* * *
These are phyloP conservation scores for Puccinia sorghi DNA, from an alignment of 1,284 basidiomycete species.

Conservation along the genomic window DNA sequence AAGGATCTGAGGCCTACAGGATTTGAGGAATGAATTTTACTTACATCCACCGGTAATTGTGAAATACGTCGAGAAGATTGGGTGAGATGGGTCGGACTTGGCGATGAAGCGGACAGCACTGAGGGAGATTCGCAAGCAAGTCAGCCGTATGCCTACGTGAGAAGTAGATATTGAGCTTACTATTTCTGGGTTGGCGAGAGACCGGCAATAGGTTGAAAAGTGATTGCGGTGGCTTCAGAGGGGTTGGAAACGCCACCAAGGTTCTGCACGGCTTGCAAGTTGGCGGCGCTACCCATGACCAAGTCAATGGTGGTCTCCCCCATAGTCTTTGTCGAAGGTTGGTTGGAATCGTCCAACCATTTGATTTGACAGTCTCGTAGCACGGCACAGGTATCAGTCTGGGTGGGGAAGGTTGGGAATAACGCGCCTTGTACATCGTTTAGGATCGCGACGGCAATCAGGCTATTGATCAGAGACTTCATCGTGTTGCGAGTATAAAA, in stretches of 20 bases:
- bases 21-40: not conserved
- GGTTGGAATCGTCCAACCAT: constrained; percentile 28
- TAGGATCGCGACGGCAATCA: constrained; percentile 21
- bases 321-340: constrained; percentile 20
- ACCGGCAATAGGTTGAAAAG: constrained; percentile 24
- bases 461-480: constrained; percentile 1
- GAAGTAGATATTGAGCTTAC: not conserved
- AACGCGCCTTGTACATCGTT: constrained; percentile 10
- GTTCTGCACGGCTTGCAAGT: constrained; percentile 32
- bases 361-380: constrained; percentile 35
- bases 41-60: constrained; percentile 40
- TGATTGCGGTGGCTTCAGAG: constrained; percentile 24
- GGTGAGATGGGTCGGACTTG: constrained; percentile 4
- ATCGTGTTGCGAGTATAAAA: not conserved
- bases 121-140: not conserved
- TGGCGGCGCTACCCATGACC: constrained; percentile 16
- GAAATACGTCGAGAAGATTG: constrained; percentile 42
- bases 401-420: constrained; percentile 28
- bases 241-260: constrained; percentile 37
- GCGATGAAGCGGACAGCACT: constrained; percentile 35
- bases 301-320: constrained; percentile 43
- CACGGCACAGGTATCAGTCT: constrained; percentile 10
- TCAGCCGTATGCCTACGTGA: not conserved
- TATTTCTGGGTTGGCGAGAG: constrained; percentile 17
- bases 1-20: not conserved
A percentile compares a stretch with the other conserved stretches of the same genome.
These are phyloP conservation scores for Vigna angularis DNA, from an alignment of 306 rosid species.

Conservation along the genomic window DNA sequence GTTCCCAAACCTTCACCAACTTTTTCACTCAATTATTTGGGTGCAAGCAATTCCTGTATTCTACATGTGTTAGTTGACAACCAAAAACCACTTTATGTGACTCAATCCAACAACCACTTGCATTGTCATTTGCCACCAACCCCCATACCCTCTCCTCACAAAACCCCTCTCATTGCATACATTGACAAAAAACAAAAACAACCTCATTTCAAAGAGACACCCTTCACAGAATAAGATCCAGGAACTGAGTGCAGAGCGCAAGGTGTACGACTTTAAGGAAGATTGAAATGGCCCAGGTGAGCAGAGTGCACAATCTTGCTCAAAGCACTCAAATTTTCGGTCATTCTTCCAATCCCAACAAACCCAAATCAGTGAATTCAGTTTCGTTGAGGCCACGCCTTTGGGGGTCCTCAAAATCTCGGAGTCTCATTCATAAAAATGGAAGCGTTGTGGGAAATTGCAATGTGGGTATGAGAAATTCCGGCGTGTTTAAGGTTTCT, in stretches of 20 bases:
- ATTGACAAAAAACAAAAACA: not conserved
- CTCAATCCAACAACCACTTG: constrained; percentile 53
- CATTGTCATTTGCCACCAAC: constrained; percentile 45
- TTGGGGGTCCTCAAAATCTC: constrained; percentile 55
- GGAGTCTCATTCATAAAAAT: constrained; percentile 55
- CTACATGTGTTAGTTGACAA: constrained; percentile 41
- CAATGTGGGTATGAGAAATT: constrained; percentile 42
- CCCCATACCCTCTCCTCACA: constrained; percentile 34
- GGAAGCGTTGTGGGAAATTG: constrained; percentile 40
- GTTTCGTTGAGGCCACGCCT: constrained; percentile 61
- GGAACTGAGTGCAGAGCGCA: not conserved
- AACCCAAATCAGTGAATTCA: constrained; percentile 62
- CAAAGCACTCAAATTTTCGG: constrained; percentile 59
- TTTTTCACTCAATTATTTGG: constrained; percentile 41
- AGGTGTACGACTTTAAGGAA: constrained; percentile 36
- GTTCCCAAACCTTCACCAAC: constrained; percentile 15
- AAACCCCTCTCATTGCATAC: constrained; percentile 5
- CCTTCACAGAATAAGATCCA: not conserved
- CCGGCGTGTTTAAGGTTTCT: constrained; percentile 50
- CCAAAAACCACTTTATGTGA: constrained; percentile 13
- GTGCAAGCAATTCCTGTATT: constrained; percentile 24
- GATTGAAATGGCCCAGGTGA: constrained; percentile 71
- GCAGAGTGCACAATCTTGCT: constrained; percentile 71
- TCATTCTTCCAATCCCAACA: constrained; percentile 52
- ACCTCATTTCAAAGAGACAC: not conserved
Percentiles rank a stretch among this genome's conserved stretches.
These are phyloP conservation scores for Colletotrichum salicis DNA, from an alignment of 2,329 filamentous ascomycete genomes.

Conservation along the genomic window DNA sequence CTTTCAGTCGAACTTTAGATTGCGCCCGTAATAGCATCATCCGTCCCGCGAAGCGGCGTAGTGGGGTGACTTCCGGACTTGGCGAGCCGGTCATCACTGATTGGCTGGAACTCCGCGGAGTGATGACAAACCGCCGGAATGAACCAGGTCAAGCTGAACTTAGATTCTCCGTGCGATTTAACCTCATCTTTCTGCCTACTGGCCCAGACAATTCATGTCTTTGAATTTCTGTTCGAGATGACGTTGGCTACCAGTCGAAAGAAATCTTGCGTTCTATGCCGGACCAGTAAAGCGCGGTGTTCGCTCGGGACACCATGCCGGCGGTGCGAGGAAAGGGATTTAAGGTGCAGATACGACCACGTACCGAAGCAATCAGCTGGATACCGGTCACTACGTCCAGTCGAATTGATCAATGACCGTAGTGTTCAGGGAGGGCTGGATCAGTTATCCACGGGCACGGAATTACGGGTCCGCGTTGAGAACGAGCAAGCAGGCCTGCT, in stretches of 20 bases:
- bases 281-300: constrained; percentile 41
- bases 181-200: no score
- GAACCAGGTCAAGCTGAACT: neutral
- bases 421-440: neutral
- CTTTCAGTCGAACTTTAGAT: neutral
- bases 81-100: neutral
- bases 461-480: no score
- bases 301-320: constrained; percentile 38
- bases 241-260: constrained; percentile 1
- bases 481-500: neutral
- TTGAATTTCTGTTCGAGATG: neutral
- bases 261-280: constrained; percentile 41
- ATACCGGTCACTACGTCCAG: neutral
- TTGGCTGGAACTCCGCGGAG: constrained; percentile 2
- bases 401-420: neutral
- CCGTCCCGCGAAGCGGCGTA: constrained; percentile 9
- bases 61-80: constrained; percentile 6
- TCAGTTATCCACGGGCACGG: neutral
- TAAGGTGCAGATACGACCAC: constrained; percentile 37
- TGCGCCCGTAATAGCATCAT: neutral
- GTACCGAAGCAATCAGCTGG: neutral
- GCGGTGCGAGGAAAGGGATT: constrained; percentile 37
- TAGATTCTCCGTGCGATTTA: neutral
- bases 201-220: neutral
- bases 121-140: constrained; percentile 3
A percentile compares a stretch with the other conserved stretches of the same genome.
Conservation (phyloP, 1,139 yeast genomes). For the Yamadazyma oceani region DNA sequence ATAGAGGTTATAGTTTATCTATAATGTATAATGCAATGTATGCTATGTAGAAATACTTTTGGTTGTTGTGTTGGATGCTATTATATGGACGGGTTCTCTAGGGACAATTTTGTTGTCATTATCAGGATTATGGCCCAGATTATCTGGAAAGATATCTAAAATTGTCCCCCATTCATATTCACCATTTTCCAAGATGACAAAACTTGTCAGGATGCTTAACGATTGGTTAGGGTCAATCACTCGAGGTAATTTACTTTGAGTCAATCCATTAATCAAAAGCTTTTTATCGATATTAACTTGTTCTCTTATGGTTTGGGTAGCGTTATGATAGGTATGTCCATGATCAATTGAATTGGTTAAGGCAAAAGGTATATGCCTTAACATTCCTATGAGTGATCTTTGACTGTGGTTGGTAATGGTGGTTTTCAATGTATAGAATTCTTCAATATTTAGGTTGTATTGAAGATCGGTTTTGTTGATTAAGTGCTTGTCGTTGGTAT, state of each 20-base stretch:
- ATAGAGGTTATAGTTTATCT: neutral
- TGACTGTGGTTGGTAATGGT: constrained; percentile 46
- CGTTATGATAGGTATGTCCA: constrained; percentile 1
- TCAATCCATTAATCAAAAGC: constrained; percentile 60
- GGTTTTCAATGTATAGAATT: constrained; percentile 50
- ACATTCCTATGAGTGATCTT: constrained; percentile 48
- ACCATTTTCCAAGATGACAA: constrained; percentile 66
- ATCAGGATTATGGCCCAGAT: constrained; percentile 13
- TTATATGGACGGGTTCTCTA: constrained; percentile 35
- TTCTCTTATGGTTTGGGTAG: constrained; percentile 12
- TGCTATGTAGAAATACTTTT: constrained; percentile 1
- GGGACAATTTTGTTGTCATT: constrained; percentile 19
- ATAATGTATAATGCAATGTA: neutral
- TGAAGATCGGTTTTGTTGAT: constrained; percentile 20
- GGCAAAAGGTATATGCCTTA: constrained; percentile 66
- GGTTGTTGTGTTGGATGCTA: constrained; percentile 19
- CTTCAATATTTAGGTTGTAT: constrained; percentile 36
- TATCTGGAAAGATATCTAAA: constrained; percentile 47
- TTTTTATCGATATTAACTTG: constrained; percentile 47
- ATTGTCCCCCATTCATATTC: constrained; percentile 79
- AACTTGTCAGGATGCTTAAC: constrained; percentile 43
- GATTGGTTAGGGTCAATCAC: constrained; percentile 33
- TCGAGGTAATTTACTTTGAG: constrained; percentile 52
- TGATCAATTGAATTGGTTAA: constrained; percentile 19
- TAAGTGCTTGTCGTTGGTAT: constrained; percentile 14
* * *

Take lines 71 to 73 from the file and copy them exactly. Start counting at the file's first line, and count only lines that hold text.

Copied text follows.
- ATACCGGTCACTACGTCCAG: neutral
- TTGGCTGGAACTCCGCGGAG: constrained; percentile 2
- bases 401-420: neutral